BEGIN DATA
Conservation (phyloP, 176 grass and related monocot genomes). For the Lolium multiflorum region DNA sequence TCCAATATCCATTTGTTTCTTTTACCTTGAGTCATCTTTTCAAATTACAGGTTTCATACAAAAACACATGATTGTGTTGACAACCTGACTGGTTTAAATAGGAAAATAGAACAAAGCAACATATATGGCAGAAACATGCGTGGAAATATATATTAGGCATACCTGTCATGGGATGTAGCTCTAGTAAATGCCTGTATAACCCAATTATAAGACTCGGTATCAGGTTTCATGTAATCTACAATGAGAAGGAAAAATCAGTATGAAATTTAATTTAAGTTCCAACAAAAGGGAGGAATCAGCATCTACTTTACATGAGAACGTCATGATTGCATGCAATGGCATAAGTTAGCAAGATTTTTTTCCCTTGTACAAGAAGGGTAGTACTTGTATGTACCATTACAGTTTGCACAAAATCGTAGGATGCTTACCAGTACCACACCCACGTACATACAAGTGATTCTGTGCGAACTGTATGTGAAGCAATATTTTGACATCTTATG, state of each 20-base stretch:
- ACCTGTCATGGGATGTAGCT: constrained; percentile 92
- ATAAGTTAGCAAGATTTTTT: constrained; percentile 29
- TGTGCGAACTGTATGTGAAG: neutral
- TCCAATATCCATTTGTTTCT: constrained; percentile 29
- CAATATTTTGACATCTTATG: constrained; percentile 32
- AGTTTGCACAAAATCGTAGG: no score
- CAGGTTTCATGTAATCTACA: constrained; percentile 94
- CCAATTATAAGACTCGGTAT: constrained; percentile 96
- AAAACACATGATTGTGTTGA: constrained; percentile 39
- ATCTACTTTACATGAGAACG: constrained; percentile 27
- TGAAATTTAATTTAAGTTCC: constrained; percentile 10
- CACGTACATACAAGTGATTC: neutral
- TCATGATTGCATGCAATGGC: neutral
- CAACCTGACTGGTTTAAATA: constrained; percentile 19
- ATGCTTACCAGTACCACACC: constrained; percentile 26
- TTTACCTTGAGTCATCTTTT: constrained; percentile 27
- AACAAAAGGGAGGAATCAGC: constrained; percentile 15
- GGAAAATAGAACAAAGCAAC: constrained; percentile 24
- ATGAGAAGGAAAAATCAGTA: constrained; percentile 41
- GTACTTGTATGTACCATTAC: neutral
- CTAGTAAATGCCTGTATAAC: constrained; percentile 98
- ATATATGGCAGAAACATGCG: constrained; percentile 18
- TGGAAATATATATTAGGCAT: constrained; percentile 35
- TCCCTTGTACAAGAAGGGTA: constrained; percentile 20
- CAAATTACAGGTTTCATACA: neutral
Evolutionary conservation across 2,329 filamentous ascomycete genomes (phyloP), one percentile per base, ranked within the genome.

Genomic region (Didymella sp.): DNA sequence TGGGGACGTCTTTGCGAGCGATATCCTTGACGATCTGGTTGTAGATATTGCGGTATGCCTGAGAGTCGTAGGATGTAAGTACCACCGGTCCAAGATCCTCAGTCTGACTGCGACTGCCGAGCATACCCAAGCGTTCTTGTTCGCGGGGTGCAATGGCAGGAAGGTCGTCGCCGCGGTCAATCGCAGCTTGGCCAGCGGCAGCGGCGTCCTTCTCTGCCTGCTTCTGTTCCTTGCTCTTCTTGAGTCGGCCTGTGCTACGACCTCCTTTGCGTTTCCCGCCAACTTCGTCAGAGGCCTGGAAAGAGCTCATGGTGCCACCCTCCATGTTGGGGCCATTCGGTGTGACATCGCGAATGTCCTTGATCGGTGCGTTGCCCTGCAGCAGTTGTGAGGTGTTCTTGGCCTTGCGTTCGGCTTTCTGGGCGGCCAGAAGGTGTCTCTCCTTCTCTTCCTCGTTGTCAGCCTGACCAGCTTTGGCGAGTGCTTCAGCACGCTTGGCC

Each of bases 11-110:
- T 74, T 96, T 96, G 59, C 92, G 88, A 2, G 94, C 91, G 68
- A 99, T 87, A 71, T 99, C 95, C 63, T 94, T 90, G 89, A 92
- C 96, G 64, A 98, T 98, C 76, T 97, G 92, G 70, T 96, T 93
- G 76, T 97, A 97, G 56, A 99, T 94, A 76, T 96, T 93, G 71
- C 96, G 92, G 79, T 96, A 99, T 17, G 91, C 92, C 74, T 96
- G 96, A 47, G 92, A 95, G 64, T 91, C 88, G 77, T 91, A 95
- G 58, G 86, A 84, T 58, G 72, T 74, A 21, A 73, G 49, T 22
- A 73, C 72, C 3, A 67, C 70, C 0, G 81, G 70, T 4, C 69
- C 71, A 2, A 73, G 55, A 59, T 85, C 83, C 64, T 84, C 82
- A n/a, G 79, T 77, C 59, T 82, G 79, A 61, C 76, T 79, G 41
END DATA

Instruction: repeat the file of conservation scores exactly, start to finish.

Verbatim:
Conservation (phyloP, 176 grass and related monocot genomes). For the Lolium multiflorum region DNA sequence TCCAATATCCATTTGTTTCTTTTACCTTGAGTCATCTTTTCAAATTACAGGTTTCATACAAAAACACATGATTGTGTTGACAACCTGACTGGTTTAAATAGGAAAATAGAACAAAGCAACATATATGGCAGAAACATGCGTGGAAATATATATTAGGCATACCTGTCATGGGATGTAGCTCTAGTAAATGCCTGTATAACCCAATTATAAGACTCGGTATCAGGTTTCATGTAATCTACAATGAGAAGGAAAAATCAGTATGAAATTTAATTTAAGTTCCAACAAAAGGGAGGAATCAGCATCTACTTTACATGAGAACGTCATGATTGCATGCAATGGCATAAGTTAGCAAGATTTTTTTCCCTTGTACAAGAAGGGTAGTACTTGTATGTACCATTACAGTTTGCACAAAATCGTAGGATGCTTACCAGTACCACACCCACGTACATACAAGTGATTCTGTGCGAACTGTATGTGAAGCAATATTTTGACATCTTATG, state of each 20-base stretch:
- ACCTGTCATGGGATGTAGCT: constrained; percentile 92
- ATAAGTTAGCAAGATTTTTT: constrained; percentile 29
- TGTGCGAACTGTATGTGAAG: neutral
- TCCAATATCCATTTGTTTCT: constrained; percentile 29
- CAATATTTTGACATCTTATG: constrained; percentile 32
- AGTTTGCACAAAATCGTAGG: no score
- CAGGTTTCATGTAATCTACA: constrained; percentile 94
- CCAATTATAAGACTCGGTAT: constrained; percentile 96
- AAAACACATGATTGTGTTGA: constrained; percentile 39
- ATCTACTTTACATGAGAACG: constrained; percentile 27
- TGAAATTTAATTTAAGTTCC: constrained; percentile 10
- CACGTACATACAAGTGATTC: neutral
- TCATGATTGCATGCAATGGC: neutral
- CAACCTGACTGGTTTAAATA: constrained; percentile 19
- ATGCTTACCAGTACCACACC: constrained; percentile 26
- TTTACCTTGAGTCATCTTTT: constrained; percentile 27
- AACAAAAGGGAGGAATCAGC: constrained; percentile 15
- GGAAAATAGAACAAAGCAAC: constrained; percentile 24
- ATGAGAAGGAAAAATCAGTA: constrained; percentile 41
- GTACTTGTATGTACCATTAC: neutral
- CTAGTAAATGCCTGTATAAC: constrained; percentile 98
- ATATATGGCAGAAACATGCG: constrained; percentile 18
- TGGAAATATATATTAGGCAT: constrained; percentile 35
- TCCCTTGTACAAGAAGGGTA: constrained; percentile 20
- CAAATTACAGGTTTCATACA: neutral
Evolutionary conservation across 2,329 filamentous ascomycete genomes (phyloP), one percentile per base, ranked within the genome.

Genomic region (Didymella sp.): DNA sequence TGGGGACGTCTTTGCGAGCGATATCCTTGACGATCTGGTTGTAGATATTGCGGTATGCCTGAGAGTCGTAGGATGTAAGTACCACCGGTCCAAGATCCTCAGTCTGACTGCGACTGCCGAGCATACCCAAGCGTTCTTGTTCGCGGGGTGCAATGGCAGGAAGGTCGTCGCCGCGGTCAATCGCAGCTTGGCCAGCGGCAGCGGCGTCCTTCTCTGCCTGCTTCTGTTCCTTGCTCTTCTTGAGTCGGCCTGTGCTACGACCTCCTTTGCGTTTCCCGCCAACTTCGTCAGAGGCCTGGAAAGAGCTCATGGTGCCACCCTCCATGTTGGGGCCATTCGGTGTGACATCGCGAATGTCCTTGATCGGTGCGTTGCCCTGCAGCAGTTGTGAGGTGTTCTTGGCCTTGCGTTCGGCTTTCTGGGCGGCCAGAAGGTGTCTCTCCTTCTCTTCCTCGTTGTCAGCCTGACCAGCTTTGGCGAGTGCTTCAGCACGCTTGGCC

Each of bases 11-110:
- T 74, T 96, T 96, G 59, C 92, G 88, A 2, G 94, C 91, G 68
- A 99, T 87, A 71, T 99, C 95, C 63, T 94, T 90, G 89, A 92
- C 96, G 64, A 98, T 98, C 76, T 97, G 92, G 70, T 96, T 93
- G 76, T 97, A 97, G 56, A 99, T 94, A 76, T 96, T 93, G 71
- C 96, G 92, G 79, T 96, A 99, T 17, G 91, C 92, C 74, T 96
- G 96, A 47, G 92, A 95, G 64, T 91, C 88, G 77, T 91, A 95
- G 58, G 86, A 84, T 58, G 72, T 74, A 21, A 73, G 49, T 22
- A 73, C 72, C 3, A 67, C 70, C 0, G 81, G 70, T 4, C 69
- C 71, A 2, A 73, G 55, A 59, T 85, C 83, C 64, T 84, C 82
- A n/a, G 79, T 77, C 59, T 82, G 79, A 61, C 76, T 79, G 41